The minimalist de-cluttering movement is hotter than ever, with a variety of methods available to suit seemingly everyone. There’s good reason so many people are jumping on the de-cluttering bandwagon—a cluttered environment can contribute to adverse health effects such as higher cortisol levels (the stress hormone), anxiety and difficulty thinking clearly. When you clear the clutter, you create an environment that can turn those negatives into positives. We’re not talking about traditional spring cleaning—when you move winter coats to the attic and give your home a thorough scrub. We’re talking about taking a critical look around your home and getting rid of what you don’t like, use, or need anymore. Some tips on doing it right:
Know the problem: Hiding everything away in storage bins isn’t going to make you organized, it will just trick you into thinking the clutter problem has been solved, you need to learn to prioritize and discard.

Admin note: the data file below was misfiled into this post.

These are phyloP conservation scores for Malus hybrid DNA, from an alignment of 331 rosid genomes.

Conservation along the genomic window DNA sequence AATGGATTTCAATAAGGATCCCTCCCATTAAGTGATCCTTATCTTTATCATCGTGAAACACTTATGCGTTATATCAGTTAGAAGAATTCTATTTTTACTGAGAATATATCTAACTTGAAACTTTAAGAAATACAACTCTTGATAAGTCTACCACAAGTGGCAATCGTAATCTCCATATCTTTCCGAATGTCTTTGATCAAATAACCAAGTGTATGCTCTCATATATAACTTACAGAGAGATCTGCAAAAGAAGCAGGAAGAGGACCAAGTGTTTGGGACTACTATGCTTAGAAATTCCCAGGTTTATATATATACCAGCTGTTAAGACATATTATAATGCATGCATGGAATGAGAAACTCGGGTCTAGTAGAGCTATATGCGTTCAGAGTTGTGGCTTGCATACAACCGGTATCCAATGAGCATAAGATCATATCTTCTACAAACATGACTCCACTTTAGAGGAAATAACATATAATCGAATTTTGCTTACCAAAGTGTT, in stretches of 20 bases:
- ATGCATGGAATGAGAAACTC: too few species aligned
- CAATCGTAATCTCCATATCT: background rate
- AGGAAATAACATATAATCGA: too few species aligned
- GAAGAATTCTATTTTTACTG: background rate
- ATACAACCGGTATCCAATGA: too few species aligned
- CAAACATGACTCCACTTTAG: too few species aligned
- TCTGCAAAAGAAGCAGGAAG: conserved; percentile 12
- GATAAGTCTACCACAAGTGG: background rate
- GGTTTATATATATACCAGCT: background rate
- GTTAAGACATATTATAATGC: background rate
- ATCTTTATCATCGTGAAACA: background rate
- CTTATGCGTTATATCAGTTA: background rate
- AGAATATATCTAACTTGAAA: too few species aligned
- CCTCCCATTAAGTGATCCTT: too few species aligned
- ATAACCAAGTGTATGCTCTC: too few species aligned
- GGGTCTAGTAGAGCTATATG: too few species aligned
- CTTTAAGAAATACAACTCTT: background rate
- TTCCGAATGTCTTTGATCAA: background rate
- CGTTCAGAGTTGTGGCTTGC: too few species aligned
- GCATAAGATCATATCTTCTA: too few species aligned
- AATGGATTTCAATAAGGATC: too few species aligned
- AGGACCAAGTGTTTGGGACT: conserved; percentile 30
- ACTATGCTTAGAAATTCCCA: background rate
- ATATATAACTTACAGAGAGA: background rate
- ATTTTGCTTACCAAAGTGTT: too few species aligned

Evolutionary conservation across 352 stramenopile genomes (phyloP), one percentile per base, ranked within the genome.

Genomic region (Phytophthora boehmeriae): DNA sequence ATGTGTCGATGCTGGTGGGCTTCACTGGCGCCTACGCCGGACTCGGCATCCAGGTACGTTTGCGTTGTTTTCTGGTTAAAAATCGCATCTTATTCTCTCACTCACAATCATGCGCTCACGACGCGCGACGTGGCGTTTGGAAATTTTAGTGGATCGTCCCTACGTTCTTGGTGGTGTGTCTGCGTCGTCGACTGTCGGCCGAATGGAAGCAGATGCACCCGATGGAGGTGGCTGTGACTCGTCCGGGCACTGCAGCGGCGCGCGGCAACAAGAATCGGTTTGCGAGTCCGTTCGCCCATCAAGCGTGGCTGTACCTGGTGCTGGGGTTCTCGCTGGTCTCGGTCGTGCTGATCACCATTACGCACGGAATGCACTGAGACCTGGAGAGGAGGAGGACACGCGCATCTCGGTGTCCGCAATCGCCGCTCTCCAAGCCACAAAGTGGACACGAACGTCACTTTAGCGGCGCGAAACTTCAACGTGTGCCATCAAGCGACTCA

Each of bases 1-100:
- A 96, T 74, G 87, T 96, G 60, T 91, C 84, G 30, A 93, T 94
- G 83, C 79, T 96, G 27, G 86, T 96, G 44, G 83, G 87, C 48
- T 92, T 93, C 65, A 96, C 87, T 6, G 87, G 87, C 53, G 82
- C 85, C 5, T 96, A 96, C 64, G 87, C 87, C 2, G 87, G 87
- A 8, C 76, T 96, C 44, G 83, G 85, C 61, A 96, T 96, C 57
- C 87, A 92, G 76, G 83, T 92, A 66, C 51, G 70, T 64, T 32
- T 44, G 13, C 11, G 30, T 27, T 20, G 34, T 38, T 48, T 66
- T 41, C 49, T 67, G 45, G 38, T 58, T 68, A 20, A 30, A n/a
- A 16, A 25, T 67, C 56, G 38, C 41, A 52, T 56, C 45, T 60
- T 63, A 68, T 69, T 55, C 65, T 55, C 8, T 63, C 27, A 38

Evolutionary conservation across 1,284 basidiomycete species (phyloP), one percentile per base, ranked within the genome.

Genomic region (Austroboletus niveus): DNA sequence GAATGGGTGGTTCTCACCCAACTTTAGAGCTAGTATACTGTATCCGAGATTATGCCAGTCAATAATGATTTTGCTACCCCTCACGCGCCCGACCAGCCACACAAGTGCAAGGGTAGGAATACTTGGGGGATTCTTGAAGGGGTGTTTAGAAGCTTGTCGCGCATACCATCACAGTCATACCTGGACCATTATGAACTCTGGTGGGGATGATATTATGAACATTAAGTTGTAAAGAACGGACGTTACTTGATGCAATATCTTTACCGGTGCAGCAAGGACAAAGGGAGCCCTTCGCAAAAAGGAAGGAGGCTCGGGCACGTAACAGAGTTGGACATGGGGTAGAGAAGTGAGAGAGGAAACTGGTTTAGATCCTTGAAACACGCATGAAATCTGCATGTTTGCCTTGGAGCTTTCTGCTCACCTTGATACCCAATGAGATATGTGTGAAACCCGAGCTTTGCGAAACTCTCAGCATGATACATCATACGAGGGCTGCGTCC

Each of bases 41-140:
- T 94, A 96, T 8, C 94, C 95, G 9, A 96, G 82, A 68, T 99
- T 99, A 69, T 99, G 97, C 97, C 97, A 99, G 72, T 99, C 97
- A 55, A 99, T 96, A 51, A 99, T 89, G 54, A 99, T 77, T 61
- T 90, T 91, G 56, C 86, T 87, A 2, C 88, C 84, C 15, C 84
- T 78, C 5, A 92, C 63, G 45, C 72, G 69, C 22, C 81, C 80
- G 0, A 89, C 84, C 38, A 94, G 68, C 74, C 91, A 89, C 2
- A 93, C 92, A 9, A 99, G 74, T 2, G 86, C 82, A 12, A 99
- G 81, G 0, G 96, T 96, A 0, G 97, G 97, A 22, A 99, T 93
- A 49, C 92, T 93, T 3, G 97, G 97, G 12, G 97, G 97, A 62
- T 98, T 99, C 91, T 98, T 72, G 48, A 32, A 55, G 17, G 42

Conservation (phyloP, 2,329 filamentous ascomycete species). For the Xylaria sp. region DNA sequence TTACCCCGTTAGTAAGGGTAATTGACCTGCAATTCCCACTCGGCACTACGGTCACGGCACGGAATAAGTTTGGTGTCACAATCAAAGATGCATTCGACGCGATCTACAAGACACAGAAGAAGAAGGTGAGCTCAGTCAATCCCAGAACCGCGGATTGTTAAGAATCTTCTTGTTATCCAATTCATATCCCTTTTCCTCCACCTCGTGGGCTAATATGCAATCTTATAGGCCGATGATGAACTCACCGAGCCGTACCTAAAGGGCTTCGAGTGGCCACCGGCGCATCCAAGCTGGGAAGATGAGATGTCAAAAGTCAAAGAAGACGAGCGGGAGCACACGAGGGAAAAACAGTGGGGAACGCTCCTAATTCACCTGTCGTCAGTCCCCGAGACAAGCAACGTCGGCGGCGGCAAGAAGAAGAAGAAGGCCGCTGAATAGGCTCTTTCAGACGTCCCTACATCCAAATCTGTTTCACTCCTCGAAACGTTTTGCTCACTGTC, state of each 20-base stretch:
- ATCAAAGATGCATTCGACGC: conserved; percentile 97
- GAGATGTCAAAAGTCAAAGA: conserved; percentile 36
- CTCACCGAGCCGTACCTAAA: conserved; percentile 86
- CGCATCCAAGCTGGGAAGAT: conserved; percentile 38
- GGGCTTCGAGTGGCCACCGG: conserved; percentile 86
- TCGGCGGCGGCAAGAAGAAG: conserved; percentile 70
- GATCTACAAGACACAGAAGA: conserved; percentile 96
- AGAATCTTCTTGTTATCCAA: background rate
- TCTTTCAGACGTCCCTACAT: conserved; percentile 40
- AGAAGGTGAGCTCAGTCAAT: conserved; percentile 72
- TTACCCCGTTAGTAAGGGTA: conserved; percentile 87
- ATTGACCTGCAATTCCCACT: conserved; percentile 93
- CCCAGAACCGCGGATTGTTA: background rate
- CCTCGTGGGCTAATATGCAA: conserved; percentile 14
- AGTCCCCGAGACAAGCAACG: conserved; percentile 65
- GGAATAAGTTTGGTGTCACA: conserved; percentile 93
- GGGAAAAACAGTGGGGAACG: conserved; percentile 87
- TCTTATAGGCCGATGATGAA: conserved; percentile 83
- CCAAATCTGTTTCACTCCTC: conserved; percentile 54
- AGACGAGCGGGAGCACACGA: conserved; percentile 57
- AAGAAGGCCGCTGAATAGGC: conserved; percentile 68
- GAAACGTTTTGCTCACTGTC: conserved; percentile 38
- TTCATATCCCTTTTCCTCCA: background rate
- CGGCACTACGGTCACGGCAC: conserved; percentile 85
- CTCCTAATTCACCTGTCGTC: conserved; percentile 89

Clear first: Whatever you’re working on de-cluttering—be it clothing, toys, or books—clear out first so that you can see everything that needs sorting. That way, you won’t get stuck rearranging the clutter versus decreasing it.
Sort and label: Make boxes of items you want to throw away, give away, or keep. You can also add an “undecided” box but make sure to still be strict about what goes into that one! Then put away the “keep” items using labels to help you stick to your new plan.
Create a supportive environment: Whether you’re in the laundry room, kitchen, bathroom, or your dressing area, whatever you need (or want to use) should be easy to access. Think of it this way: If you can’t find your gym bag, you’re not going to the gym!